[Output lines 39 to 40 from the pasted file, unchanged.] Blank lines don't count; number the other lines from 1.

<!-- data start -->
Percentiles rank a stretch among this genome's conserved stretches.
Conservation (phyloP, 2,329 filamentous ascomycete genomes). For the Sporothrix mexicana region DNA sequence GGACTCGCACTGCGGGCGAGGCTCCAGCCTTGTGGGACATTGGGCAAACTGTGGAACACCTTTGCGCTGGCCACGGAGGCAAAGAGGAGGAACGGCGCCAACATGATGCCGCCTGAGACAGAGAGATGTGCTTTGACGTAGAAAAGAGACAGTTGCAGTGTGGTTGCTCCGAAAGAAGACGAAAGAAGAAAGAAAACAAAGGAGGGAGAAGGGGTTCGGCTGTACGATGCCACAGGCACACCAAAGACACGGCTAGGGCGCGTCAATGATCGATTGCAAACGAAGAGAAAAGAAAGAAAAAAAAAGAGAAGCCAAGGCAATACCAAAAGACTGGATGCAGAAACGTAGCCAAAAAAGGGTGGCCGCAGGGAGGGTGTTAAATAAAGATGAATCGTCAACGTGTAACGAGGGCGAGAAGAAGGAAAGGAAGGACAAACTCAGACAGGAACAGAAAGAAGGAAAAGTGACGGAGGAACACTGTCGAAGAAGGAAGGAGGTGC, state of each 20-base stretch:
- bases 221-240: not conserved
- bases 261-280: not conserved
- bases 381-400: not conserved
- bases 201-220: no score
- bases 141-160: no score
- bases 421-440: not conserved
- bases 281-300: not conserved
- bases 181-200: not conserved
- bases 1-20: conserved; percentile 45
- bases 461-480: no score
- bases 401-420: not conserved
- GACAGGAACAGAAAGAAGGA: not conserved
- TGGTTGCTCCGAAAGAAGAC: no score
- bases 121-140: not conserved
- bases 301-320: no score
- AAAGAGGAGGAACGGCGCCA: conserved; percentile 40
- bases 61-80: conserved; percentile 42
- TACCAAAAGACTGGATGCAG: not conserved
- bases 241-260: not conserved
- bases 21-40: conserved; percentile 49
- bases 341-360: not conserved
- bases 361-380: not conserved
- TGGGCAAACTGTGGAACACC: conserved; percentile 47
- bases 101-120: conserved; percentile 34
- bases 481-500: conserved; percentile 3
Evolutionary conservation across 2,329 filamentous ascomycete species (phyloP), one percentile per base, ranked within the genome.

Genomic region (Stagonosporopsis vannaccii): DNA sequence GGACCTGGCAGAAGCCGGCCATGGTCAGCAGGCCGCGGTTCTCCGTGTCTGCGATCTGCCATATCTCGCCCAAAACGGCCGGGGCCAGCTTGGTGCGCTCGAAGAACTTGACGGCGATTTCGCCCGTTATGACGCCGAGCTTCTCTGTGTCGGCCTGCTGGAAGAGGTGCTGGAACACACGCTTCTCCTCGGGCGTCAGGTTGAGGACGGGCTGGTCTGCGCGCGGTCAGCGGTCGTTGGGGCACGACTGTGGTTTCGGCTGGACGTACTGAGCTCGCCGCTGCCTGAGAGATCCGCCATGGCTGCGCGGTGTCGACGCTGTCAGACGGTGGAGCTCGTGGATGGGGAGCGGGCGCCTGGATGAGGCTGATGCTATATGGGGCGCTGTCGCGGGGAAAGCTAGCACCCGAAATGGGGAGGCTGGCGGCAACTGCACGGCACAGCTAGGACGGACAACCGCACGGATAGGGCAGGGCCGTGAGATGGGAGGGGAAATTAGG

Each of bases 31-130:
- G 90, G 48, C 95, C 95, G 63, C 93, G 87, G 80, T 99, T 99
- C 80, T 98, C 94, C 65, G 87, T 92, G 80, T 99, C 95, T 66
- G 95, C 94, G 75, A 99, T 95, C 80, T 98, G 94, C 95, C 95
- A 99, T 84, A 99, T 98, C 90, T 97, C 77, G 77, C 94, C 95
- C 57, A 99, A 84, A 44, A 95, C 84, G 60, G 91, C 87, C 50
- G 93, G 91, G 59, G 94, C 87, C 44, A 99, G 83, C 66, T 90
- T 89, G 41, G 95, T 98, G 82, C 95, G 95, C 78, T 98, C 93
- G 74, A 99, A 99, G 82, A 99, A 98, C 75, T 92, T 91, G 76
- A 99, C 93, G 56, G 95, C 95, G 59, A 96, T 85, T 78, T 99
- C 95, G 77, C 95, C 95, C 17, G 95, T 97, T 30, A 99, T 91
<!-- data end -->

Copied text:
- A 99, C 93, G 56, G 95, C 95, G 59, A 96, T 85, T 78, T 99
- C 95, G 77, C 95, C 95, C 17, G 95, T 97, T 30, A 99, T 91